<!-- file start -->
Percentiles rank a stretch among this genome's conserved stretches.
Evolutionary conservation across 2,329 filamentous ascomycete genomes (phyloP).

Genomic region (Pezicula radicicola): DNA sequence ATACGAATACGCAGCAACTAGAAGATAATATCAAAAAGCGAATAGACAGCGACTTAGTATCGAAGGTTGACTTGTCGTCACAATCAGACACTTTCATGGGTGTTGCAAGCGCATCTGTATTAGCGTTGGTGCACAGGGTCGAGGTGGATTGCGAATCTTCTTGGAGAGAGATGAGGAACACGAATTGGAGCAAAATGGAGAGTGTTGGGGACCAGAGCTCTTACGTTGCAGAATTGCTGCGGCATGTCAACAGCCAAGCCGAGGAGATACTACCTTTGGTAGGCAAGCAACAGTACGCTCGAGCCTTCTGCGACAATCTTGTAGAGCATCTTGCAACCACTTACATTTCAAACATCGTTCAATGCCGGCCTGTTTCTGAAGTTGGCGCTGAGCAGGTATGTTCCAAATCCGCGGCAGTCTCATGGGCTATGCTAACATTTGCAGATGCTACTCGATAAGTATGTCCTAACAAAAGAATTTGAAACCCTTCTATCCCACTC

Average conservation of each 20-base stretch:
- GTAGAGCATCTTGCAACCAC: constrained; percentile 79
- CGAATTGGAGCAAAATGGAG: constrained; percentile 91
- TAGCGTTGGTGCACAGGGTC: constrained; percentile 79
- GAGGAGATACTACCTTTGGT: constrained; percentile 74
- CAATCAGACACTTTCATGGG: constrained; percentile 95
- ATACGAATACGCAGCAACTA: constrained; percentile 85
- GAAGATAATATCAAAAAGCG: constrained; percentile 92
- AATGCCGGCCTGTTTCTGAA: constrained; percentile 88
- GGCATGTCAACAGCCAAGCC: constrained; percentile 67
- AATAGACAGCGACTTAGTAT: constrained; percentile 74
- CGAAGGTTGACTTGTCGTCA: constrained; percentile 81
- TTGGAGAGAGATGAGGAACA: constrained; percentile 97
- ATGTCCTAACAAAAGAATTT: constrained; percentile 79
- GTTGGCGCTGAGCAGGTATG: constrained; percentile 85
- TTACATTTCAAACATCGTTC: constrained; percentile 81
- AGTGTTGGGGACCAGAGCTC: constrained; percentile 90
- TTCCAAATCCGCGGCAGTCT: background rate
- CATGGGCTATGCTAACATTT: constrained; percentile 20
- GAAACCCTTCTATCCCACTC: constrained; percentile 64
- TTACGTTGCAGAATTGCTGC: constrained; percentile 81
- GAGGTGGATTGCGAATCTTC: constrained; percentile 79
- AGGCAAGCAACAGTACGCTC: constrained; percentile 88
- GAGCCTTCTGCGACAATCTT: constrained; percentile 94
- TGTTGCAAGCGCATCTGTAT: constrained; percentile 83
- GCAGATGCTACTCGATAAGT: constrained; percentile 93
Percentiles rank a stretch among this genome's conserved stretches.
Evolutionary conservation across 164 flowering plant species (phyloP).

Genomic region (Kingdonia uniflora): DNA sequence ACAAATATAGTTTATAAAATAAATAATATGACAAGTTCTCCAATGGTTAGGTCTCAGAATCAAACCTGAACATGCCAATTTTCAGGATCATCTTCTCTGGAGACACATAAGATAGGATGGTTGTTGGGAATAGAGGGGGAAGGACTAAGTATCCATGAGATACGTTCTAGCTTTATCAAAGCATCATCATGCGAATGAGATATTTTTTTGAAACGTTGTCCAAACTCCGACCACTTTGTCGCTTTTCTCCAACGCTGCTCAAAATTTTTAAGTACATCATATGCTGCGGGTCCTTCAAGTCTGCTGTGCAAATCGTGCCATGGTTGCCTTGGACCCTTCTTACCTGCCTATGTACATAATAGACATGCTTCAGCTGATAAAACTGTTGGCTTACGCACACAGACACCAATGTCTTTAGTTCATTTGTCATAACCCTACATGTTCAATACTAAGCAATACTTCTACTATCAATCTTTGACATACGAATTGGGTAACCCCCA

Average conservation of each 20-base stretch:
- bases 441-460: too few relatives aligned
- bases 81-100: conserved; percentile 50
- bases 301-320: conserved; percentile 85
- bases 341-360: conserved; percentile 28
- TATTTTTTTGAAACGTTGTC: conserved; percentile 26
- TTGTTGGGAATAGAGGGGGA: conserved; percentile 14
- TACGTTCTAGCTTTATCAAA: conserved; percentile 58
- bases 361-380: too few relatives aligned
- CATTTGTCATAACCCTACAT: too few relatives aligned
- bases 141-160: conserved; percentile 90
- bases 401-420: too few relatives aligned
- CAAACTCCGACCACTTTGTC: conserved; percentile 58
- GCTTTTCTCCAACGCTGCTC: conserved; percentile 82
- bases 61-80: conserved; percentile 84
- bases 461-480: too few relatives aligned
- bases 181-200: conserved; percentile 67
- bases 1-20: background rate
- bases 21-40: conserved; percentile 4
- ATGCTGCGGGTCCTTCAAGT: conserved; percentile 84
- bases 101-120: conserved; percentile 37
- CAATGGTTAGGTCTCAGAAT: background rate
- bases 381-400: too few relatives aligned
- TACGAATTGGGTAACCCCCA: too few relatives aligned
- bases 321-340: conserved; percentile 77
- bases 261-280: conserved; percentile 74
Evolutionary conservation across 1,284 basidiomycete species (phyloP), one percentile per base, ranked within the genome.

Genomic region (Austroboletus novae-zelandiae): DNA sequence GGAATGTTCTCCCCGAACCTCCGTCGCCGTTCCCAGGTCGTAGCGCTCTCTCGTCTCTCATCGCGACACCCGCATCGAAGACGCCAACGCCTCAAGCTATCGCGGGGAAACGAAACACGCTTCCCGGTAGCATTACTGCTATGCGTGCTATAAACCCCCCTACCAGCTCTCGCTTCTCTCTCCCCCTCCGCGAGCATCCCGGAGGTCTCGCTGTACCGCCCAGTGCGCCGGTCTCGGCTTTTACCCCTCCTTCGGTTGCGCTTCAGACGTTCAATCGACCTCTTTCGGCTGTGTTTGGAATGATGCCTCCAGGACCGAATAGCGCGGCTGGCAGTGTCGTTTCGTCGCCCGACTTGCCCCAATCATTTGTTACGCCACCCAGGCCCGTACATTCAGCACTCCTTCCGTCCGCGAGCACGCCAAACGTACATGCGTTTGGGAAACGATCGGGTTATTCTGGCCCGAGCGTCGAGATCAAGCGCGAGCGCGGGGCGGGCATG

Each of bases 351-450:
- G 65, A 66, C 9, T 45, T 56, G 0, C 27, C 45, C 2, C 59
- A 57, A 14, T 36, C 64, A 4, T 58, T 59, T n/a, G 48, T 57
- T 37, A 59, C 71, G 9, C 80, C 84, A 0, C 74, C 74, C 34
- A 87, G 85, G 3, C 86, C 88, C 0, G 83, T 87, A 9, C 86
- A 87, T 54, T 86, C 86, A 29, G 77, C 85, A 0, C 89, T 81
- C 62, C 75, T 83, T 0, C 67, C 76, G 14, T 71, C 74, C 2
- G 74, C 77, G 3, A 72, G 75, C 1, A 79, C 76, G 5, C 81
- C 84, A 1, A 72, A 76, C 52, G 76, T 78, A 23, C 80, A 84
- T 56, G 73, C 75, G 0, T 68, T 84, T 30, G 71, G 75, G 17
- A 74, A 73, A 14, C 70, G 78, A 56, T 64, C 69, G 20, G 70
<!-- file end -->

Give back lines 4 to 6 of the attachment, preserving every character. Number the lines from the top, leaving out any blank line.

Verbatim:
Average conservation of each 20-base stretch:
- GTAGAGCATCTTGCAACCAC: constrained; percentile 79
- CGAATTGGAGCAAAATGGAG: constrained; percentile 91